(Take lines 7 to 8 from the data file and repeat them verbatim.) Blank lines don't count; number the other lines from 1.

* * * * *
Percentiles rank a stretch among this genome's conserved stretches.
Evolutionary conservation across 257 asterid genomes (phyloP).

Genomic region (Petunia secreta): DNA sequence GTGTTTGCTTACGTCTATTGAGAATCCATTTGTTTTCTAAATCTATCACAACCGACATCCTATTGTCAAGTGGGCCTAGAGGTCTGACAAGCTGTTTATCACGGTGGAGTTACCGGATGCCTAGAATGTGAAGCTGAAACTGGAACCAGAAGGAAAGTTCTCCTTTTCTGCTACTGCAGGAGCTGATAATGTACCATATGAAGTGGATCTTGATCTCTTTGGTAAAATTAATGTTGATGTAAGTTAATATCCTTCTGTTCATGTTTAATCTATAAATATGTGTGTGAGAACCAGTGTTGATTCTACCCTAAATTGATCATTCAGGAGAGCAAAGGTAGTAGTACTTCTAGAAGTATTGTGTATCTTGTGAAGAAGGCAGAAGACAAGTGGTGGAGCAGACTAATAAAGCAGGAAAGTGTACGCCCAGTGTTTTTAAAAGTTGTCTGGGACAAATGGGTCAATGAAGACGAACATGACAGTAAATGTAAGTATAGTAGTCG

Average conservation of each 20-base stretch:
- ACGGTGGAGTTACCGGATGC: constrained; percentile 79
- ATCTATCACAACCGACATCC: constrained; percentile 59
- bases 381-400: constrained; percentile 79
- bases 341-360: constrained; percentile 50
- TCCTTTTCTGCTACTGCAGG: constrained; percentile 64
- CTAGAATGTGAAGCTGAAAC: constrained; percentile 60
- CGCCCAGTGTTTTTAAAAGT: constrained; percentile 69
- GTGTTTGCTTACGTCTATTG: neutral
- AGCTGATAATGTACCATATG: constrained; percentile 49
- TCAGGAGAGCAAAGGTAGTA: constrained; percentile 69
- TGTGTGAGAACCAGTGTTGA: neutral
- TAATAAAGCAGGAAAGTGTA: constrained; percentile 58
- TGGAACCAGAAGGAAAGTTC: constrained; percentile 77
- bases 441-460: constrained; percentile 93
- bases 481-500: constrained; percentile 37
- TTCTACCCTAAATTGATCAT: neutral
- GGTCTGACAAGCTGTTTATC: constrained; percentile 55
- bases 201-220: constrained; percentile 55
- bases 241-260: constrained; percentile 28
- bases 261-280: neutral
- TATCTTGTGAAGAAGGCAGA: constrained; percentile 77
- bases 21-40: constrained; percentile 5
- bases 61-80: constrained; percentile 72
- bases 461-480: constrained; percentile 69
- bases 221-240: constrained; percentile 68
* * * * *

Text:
- bases 381-400: constrained; percentile 79
- bases 341-360: constrained; percentile 50